Dorothy Malone, Oscar winner for Written on the Wind, dies at 92
Dorothy Malone, an Oscar winner for her turn as a nymphomaniac heiress in Douglas Sirk’s Written on the Wind and television star on the 1960s primetime soap Peyton Place, died Friday of natural causes, according to her manager Burt Shapiro. She was 92.
After a steady career in bit parts and supporting roles, Malone rose to stardom in the 1950s, earning a Best Supporting Actress Oscar for her portrayal of Marylee Hadley, daughter of a Texas oil tycoon with a vociferous appetite for the men in her town, in Sirk’s 1956 melodrama. She starred alongside Robert Stack, Rock Hudson, and Lauren Bacall in an off-the-rails performance where she pursued Hudson unabashedly and performed an impassioned, after-hours mambo dance. Malone costarred with Hudson twice more, in The Tarnished Angels and The Last Sunset.
Many more knew Malone from her television career, starring as Constance Mackenzie on Peyton Place from 1964-1968, appearing in more than 400 episodes. She returned to the character in two television movies, 1977’s Murder in Peyton Place and 1985’s Peyton Place: The Next Generation.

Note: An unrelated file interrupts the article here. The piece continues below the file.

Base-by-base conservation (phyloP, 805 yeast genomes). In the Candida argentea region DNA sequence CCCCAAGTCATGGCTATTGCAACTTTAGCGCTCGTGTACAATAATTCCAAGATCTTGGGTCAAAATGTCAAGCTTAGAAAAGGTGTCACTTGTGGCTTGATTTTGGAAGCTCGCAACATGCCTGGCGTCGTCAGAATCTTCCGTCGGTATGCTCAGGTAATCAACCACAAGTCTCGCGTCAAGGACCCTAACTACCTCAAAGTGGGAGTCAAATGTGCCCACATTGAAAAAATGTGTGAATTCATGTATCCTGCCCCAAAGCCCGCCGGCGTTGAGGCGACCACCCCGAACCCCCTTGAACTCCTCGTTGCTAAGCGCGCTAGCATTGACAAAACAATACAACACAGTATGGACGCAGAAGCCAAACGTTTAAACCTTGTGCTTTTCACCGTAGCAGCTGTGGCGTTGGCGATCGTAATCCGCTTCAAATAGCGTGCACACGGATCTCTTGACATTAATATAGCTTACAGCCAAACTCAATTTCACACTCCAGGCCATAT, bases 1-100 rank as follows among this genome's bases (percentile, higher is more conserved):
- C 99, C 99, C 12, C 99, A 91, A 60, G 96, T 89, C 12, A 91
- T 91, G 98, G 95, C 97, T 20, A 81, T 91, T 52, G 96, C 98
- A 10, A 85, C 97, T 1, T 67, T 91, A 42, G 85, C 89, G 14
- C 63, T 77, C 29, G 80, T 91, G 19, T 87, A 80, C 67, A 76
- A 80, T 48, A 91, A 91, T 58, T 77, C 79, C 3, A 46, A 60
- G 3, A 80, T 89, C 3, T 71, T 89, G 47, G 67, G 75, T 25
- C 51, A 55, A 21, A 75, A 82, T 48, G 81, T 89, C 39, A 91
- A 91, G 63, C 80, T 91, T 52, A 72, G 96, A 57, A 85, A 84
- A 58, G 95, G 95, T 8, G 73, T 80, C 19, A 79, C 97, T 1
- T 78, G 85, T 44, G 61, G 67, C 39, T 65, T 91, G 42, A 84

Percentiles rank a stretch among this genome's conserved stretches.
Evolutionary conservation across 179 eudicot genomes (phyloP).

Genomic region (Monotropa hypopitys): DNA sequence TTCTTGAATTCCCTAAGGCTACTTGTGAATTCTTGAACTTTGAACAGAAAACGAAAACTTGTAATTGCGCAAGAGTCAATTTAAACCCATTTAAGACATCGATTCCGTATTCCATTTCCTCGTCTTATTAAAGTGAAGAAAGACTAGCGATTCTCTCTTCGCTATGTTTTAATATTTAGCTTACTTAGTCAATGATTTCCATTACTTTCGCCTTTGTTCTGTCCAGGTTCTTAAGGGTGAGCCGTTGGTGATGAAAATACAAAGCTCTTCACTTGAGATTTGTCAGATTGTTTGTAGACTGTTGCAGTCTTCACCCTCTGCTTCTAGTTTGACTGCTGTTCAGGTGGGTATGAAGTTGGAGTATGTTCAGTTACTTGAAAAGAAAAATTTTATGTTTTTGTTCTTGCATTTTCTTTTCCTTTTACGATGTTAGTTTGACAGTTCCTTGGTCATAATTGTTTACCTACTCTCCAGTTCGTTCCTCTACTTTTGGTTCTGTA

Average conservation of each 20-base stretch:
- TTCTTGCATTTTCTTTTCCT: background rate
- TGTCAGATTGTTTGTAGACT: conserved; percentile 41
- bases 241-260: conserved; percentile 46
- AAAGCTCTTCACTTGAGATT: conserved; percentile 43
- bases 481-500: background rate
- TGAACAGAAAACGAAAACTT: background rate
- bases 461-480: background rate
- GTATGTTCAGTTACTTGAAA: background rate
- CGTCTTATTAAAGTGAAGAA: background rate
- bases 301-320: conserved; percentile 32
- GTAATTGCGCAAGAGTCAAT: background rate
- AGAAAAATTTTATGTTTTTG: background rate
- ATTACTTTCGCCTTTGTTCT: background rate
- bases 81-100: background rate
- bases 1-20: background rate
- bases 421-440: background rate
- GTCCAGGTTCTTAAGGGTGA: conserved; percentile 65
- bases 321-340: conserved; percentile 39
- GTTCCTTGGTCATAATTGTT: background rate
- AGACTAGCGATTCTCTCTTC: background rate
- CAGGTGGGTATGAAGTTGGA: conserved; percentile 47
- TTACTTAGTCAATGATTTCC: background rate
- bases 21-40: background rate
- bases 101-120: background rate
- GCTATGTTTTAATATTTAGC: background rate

Malone’s last screen appearance was a memorable one, portraying Hazel Dobkins, a mother accused of murdering her family in 1992’s Basic Instinct.
Dorothy Malone was born Dorothy Maloney on January 30, 1925 in Chicago, Ill. Her family relocated to Dallas, Tex., where she attended high school and Southern Methodist University. Spotted by a talent scout while still a college student, Malone signed a contract with RKO at the age of 18 and went on to appear in a series of B-movies and small supporting roles. Most memorably, she portrayed a bespectacled book clerk who flirts with Private Detective Philip Marlowe (Humphrey Bogart) in The Big Sleep (1946).
Dying her hair platinum blonde and steamrolling her good girl image in Written on the Wind proved to be her big break, earning her an Oscar and juicier film roles. She starred in such films as Too Much, Too Soon (1958), Man of a Thousand Faces (1957), and Warlock (1959).
In the 1960s, she turned to television, guest starring on The Greatest Show on Earth and eventually landing her most enduring role on Peyton Place.
Malone was married and divorced three times, to actor Jacques Bergerac, Robert Tomarkin, and Charles Huston Bell. She is survived by her two daughters by Bergerac, Mimi and Diane.